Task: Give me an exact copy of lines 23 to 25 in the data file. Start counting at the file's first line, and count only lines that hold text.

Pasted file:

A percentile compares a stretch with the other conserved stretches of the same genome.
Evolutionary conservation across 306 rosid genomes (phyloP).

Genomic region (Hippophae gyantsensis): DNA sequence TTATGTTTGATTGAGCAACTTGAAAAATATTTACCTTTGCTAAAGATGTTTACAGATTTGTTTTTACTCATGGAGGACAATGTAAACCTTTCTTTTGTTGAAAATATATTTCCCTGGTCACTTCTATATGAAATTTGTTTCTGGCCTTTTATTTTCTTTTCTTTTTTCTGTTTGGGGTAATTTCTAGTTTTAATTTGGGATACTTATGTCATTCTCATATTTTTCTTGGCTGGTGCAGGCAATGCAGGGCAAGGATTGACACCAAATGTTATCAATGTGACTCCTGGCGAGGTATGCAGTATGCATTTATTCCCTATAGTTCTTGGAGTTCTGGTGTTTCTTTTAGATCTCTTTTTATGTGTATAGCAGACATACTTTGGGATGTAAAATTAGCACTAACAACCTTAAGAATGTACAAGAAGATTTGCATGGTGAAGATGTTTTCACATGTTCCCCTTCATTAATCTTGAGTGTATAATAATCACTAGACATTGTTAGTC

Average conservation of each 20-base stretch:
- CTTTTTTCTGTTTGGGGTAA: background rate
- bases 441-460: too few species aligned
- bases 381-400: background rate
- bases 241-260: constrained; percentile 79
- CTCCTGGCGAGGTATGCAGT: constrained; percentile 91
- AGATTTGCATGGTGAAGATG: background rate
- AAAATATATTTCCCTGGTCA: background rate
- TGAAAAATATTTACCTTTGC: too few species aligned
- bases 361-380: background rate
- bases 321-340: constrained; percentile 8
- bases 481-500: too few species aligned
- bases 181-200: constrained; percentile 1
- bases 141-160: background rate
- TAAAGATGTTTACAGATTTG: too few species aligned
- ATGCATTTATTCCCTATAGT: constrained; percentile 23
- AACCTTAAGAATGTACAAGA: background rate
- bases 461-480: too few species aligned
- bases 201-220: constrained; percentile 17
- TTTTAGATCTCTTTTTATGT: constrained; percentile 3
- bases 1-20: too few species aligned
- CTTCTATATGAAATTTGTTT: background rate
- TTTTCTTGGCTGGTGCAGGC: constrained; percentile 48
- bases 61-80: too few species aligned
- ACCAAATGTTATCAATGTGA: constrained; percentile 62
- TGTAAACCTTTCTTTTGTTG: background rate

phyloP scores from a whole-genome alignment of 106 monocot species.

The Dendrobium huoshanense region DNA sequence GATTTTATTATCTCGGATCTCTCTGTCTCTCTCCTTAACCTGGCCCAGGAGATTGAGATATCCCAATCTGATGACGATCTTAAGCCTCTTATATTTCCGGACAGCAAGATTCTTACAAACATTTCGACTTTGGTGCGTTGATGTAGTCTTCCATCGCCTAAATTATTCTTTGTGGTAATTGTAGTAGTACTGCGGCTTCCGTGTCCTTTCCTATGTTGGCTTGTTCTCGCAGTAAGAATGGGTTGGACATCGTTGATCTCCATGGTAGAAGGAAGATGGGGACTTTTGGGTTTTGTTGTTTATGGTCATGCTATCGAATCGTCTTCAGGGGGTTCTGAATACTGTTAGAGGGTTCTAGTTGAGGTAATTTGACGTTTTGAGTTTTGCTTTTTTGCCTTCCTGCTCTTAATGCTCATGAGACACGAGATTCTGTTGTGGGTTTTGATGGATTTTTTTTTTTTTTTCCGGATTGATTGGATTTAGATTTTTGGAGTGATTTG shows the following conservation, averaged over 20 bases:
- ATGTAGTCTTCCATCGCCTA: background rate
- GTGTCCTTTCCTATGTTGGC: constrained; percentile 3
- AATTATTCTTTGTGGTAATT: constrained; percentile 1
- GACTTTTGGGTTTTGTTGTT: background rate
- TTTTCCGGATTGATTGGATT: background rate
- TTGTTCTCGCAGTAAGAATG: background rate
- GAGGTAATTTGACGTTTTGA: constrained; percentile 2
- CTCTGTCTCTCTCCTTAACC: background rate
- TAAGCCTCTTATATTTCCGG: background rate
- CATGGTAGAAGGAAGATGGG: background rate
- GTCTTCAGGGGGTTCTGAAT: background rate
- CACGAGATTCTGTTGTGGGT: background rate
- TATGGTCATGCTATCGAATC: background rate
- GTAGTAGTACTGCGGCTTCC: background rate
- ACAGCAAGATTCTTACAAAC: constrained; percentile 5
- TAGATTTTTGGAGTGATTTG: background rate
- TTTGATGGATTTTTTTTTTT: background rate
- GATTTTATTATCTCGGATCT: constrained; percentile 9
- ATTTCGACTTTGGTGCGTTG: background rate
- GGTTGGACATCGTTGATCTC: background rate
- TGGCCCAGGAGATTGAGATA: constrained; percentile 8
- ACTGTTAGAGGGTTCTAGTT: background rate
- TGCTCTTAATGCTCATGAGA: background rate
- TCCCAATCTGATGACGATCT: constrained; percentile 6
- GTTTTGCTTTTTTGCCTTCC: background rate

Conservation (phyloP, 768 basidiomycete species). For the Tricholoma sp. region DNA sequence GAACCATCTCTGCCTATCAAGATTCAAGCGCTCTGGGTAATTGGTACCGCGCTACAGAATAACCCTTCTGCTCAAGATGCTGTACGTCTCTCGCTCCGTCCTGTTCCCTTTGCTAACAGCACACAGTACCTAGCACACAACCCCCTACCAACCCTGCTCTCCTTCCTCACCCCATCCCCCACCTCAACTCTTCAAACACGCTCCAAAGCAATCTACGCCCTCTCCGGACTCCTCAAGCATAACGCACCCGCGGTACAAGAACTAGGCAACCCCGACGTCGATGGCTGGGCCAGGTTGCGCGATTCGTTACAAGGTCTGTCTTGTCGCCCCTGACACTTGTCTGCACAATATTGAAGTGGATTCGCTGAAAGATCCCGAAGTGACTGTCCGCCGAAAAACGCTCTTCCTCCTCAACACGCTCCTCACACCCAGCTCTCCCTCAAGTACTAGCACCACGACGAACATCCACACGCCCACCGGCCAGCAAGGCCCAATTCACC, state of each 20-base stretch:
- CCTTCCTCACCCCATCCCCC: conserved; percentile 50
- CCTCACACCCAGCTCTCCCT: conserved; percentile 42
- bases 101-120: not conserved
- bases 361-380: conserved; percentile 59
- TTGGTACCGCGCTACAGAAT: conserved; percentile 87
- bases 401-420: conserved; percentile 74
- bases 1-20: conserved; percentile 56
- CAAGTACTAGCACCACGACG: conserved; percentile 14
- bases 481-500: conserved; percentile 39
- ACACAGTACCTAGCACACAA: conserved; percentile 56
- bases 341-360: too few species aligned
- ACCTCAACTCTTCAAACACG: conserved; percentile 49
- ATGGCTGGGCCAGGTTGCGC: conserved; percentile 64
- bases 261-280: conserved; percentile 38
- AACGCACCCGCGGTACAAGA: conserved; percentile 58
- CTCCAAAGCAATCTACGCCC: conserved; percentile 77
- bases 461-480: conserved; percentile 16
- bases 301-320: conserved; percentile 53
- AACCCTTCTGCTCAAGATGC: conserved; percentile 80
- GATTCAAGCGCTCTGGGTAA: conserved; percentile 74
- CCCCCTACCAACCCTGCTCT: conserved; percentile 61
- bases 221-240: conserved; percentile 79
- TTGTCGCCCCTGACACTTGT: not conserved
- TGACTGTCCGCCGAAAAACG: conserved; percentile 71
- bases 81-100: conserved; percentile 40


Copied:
- TTTTAGATCTCTTTTTATGT: constrained; percentile 3
- bases 1-20: too few species aligned
- CTTCTATATGAAATTTGTTT: background rate